Time makes us forget, and this applies to the work of Sheffield artist Kenneth Steel. He was a painter and etcher, noted for his watercolours, but since his death in 1970 his work is often overlooked.
Kenneth Steel was born in 1906, the son of George Thomas Steel, an artist and silver engraver. His eldest brother, George Hammond Steel (1900-1960) was a successful landscape painter, and both brothers studied at Sheffield College of Art under Anthony Betts. During the 1920s, Kenneth studied briefly under landscape artist, Stanley Royle, and exhibited his watercolours, oils, and engravings in Sheffield at the Heeley Art Club and Hallamshire Sketch Club.
In 1932 he secured a contract with the print publishers, James Connell and Sons, and annually published line engraving and drypoint prints both before and after the War. In 1935 he exhibited two of these prints at the Royal Academy and then in November 1935 he became the youngest elected member of the Royal Society of British Artists. His work in watercolour was shown at three one man exhibitions in London in 1934 and 1937 and Dublin in 1938. After World War Two he diversified into the fields of perspective drawings and commercial art. This included railway posters and carriage prints.
Among his most famous pieces are Sheffield Castle from 1964, commissioned by the Brightside and Carbrook Co-operative Society to hang in Castle House, an imaginary view of Sheffield Castle as it might have looked.
From his studio in Crookes, Kenneth found work preparing watercolour washed perspective drawings commissioned by the construction industry. One of these, the Electricity Sub Station on Moore Street, painted in 1965-1966, was a classic piece of Brutal architecture. Other works included Jodrell Bank Observatory, South Kirkby Colliery and Abbeydale Industrial Hamlet.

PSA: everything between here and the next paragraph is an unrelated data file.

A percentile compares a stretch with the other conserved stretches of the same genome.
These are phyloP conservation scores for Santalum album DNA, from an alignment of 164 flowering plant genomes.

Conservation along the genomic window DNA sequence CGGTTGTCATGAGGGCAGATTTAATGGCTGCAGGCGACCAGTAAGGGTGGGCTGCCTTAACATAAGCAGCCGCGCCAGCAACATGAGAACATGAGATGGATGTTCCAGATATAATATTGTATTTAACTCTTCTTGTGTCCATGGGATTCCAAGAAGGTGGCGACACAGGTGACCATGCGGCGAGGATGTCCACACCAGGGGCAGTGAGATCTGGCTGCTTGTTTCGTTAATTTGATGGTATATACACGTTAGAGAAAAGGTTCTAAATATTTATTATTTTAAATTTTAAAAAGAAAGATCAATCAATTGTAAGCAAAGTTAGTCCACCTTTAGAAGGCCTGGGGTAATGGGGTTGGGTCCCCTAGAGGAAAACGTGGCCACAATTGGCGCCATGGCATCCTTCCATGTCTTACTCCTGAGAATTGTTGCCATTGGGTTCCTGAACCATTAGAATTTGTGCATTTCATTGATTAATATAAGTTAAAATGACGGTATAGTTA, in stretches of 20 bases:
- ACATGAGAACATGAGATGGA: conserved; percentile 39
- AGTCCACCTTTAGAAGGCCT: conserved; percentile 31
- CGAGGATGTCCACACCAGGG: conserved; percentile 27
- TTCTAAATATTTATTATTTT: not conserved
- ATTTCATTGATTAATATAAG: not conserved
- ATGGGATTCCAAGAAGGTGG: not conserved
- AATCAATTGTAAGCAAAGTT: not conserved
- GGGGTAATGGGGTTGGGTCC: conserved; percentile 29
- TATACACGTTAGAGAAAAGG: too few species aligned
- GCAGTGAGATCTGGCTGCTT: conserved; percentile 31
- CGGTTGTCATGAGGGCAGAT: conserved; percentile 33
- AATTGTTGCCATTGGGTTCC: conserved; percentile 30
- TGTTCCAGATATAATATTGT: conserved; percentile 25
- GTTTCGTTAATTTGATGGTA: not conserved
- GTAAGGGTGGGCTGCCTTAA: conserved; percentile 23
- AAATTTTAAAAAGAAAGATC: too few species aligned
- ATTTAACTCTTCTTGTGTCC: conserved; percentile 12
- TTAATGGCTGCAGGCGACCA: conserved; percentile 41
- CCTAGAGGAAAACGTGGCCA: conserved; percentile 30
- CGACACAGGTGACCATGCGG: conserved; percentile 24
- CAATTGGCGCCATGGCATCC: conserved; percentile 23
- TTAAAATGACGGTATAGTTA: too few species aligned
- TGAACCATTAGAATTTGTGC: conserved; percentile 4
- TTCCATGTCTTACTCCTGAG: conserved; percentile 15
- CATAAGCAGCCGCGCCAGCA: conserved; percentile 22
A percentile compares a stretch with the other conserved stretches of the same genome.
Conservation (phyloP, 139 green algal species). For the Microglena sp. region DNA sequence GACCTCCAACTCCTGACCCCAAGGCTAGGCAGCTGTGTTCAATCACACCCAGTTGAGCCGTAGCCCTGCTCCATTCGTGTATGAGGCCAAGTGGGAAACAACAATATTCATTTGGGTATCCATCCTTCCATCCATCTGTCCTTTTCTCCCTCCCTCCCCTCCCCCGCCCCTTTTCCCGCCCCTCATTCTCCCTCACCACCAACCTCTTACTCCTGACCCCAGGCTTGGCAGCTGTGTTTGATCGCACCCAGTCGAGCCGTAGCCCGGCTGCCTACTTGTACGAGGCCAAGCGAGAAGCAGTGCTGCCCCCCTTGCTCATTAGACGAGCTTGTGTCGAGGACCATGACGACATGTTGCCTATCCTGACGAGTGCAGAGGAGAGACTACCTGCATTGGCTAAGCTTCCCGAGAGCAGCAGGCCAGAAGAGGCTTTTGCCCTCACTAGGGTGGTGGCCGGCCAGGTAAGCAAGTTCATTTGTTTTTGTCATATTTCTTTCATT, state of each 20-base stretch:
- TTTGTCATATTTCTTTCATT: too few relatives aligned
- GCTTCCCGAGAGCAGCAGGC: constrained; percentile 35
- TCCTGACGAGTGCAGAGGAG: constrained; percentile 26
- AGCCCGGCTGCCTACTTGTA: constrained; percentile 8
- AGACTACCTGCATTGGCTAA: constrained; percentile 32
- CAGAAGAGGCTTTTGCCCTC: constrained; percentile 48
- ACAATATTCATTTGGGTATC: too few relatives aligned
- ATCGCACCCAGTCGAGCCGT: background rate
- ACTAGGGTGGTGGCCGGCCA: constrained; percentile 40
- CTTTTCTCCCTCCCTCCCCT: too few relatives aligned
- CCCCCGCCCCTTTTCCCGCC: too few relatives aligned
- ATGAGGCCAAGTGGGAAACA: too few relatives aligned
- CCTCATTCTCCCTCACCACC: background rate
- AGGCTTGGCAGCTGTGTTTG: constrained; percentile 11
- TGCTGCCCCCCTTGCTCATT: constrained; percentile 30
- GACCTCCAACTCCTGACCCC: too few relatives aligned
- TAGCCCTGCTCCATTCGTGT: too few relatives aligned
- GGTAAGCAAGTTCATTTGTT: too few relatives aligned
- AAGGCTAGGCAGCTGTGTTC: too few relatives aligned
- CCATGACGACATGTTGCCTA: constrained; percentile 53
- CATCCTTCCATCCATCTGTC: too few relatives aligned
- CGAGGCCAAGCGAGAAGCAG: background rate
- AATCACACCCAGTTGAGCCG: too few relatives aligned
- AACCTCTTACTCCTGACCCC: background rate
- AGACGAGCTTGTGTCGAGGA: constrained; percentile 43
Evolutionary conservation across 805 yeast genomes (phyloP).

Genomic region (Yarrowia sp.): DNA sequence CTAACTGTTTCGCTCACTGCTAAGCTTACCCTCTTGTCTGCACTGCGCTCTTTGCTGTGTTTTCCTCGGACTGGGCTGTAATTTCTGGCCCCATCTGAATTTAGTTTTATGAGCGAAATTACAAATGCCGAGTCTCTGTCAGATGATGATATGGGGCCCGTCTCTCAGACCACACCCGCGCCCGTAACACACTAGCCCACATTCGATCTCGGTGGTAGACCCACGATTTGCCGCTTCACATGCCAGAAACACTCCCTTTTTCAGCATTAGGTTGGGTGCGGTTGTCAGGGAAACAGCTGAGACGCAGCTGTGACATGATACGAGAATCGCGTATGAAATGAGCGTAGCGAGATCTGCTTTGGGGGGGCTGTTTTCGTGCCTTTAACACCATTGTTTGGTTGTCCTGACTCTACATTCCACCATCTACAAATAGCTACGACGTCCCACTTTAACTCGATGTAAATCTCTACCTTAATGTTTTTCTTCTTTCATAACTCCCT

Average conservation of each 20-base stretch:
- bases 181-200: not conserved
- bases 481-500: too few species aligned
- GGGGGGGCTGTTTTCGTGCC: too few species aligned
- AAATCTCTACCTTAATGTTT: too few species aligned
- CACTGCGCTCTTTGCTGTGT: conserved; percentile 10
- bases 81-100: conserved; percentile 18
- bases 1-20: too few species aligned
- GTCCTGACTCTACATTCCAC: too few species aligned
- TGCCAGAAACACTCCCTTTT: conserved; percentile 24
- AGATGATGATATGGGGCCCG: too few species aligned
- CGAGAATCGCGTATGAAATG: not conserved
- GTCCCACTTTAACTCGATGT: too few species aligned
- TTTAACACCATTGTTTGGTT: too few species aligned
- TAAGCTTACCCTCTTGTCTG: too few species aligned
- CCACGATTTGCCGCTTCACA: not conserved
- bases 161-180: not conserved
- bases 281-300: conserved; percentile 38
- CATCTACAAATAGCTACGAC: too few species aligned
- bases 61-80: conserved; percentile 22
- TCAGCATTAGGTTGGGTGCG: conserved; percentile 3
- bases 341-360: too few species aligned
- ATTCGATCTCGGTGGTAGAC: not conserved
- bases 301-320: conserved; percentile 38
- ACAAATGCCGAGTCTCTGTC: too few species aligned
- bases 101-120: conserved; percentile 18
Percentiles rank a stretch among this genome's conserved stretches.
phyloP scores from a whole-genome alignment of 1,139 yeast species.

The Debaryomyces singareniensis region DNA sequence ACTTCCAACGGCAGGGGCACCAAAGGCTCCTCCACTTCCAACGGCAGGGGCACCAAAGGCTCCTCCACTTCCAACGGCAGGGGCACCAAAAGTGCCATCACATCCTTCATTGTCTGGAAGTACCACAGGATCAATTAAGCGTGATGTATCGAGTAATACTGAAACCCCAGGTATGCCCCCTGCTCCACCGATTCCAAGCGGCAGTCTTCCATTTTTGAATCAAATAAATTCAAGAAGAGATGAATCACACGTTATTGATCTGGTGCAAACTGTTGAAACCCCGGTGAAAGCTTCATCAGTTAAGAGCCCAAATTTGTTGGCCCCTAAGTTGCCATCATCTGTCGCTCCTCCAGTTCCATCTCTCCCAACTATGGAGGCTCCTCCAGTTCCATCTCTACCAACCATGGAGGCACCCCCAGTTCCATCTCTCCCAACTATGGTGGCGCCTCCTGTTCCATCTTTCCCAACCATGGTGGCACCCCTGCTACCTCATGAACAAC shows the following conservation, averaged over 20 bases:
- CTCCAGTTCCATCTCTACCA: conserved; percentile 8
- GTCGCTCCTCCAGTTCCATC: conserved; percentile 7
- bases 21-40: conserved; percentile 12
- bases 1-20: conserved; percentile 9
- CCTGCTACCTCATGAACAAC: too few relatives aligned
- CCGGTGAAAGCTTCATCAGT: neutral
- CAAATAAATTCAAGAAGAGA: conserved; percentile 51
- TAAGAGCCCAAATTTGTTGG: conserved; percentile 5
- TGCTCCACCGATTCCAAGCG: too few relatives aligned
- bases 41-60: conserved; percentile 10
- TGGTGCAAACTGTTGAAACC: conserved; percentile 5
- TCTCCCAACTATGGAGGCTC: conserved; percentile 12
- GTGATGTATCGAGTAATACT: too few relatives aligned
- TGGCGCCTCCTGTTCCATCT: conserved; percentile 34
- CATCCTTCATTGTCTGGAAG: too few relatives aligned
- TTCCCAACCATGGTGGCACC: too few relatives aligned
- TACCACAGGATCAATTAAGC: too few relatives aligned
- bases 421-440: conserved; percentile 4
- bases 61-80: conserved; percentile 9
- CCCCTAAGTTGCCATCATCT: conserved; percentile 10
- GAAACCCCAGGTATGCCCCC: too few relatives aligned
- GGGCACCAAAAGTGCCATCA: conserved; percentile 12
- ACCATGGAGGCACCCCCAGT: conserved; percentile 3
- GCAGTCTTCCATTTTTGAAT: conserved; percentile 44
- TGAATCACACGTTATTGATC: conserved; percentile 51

Kenneth wrote a number of books on artistic techniques and had his work widely reproduced in such publications as Arts Review, Sphere, Studio and The Artist.
But there was tragedy in his life. His mother and pregnant wife were both killed during the Sheffield Blitz, and much of his work destroyed. He remarried in 1953 and the last two decades of his life produced some of his most experimental artistic work.
His work can be found in a book ‘Kenneth Steel. Catalogue Raisonné of Prints and Posters’ with full-colour illustrations of his watercolour and oil paintings, plus his perspective drawings and later palette knife oil paintings of the Balearic Islands and beyond. The appendices include a complete catalogue of his fifty-four line engraving and drypoint prints, plus a full catalogue raisonné of his 48 Railway posters and thirty-five carriage prints.
This month you can view Kenneth Steel’s work in a new exhibition at Weston Park Museum. It is curated by Lucy Cooper, exhibitions and display curator at Sheffield Museums, and runs from December 17 until May 2.